At Mass various colors are used, according to the season and event being commemorated, these colors being: white, red, green, purple, and black. The latter is seldom used anymore for funerals are celebrated with white vestments today. The Requiem Mass has been greatly changed.
In the early days of the Church, the vestments were of one color, white, though black was also used for mourning. In our times, not only the priest's vestments, but the tabernacle curtain, veil, and antependium are in the prescribed color.
White vestments are worn on the festivals of Our Lord, except those of His Passion; they are also used for the feasts of Our Lady, and of Virgins and Confessors.
White symbolizes purity and joy; hence its use for Our Lord and virgins.
Red vestments are used at Pentecost, in commemoration of the descent of the Holy Spirit in the form of tongues of fire. Red is likewise used on the feasts of martyrs and Apostles, and on the feasts of the Holy Cross on September 14th.
Red is the color of fire and blood; hence its use for Pentecost and for martyrs is very appropriate.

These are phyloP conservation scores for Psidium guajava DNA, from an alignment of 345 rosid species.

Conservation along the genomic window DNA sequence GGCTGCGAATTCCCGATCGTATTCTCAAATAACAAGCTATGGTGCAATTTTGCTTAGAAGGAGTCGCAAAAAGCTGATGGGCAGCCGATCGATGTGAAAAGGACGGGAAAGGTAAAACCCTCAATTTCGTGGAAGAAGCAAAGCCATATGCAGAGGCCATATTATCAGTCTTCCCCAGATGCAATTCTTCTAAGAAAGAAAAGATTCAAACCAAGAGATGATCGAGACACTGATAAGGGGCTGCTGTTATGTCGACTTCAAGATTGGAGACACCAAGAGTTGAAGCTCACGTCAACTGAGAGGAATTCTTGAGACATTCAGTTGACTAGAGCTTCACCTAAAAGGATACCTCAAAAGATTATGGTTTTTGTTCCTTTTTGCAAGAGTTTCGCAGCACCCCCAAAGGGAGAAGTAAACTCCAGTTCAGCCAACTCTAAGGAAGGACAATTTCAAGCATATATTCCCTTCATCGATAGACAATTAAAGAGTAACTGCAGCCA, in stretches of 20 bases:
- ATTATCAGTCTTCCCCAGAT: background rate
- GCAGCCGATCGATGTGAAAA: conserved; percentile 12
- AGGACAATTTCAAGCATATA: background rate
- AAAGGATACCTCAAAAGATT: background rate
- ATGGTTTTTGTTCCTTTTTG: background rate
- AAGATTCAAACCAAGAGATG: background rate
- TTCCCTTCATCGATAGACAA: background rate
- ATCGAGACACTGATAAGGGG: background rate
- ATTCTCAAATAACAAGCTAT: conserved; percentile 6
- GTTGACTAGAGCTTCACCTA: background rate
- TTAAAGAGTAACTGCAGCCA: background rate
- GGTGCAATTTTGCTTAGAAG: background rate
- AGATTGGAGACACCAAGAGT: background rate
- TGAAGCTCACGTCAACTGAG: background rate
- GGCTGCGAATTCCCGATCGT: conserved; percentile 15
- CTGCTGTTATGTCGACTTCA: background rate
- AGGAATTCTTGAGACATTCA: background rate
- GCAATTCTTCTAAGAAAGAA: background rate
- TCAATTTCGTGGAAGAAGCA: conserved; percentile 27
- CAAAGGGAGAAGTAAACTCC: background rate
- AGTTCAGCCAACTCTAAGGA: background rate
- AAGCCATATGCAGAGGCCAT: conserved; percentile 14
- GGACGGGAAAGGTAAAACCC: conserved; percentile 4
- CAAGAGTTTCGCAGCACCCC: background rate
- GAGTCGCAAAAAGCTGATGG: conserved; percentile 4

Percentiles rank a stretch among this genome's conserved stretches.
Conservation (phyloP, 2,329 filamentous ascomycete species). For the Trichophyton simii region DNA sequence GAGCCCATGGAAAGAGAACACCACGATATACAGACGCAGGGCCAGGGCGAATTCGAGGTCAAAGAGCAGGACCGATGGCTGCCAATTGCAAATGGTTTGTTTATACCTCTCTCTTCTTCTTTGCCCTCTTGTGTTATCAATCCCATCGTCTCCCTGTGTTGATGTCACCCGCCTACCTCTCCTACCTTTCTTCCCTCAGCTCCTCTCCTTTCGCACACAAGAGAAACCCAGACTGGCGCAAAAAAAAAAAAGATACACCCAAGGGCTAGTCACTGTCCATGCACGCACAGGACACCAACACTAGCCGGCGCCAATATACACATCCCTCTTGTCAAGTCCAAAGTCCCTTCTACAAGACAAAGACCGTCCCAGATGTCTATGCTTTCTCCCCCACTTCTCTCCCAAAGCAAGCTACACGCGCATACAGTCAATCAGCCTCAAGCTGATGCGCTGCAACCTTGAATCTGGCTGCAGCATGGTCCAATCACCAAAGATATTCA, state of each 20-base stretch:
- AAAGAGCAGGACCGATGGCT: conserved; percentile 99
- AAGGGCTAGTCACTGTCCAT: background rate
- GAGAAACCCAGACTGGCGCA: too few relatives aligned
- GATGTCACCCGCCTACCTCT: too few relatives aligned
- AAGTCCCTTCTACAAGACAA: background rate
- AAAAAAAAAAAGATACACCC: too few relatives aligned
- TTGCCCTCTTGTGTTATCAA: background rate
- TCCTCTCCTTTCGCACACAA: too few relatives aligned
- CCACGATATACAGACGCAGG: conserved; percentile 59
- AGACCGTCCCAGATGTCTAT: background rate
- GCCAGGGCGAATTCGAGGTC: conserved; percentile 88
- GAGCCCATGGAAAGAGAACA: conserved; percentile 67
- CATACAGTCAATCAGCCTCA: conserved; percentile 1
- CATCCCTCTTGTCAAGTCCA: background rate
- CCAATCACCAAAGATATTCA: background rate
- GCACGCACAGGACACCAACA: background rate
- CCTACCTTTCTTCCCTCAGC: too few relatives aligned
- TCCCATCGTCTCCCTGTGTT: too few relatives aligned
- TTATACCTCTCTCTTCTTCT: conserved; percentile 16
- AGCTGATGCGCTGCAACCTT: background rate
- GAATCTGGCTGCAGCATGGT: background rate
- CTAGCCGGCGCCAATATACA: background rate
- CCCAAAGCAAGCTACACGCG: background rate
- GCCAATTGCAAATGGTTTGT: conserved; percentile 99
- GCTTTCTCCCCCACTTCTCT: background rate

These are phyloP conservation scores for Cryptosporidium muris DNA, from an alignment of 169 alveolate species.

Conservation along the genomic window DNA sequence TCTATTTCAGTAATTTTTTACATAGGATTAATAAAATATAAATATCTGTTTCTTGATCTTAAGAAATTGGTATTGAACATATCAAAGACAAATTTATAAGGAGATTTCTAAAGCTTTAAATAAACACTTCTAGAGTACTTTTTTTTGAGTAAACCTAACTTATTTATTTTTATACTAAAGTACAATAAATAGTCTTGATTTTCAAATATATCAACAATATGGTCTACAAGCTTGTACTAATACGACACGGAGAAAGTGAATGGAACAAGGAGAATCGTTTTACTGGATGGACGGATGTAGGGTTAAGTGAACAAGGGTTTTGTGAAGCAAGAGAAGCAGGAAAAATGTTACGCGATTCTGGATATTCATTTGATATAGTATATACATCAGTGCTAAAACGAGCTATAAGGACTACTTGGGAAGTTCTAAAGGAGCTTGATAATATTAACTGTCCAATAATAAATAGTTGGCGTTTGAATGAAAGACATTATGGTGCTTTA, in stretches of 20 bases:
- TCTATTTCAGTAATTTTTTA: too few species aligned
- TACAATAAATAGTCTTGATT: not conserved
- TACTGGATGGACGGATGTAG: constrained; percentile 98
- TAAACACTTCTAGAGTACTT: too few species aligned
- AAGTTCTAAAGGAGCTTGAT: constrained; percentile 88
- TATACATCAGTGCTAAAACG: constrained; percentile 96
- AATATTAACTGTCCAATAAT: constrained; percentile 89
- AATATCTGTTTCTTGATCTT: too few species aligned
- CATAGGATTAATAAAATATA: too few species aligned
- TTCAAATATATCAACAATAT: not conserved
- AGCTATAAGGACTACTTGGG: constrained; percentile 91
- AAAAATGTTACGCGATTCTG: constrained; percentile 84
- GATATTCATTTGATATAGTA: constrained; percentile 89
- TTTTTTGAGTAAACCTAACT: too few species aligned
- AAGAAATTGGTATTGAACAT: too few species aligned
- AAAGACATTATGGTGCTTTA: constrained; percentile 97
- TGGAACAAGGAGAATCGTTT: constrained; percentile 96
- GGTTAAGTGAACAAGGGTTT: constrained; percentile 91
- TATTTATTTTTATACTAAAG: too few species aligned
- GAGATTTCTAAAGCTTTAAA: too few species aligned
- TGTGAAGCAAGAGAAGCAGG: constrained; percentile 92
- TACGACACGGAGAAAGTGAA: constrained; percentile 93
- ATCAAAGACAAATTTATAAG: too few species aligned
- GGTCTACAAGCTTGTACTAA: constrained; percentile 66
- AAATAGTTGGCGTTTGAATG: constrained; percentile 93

Green vestments are prescribed on Sundays after the Epiphany and after Pentecost, that is, outside Lent and Advent, except when some special festival requires another color. Gold may be substituted on solemn feasts for white, red, and green.
Green is the symbol of hope and growth; hence its use for the greater part of the year.
Purple, or violet vestments are worn during Advent and Lent, as well as for Vigils, Rogation Days, and Ember Days. The latter three are practically non-existent today.
Vigils are the days preceding great festivals. As purple is a penitential color, it is fitting to use it during the seasons of special penance, Advent and Lent. It also used to be used on December 28 Feast of the Holy Innocents, to show the sympathy of the Church towards the mothers of the first martyrs. Today it is red for they are truly martyrs.
On Gaudete and Laudate Sunday, the third Sunday of Advent and the third Sunday of Lent respectively the color Rose is allowed as a symbol of rejoicing at the midpoint of both penitential seasons.
For centuries black vestments were used at ceremonies for the dead, and on Good Friday. However, at the funerals of children who die before the age of reason, white vestments are used, to express the joy we should feel at the knowledge that an innocent one is Home. Today that has been adopted for all.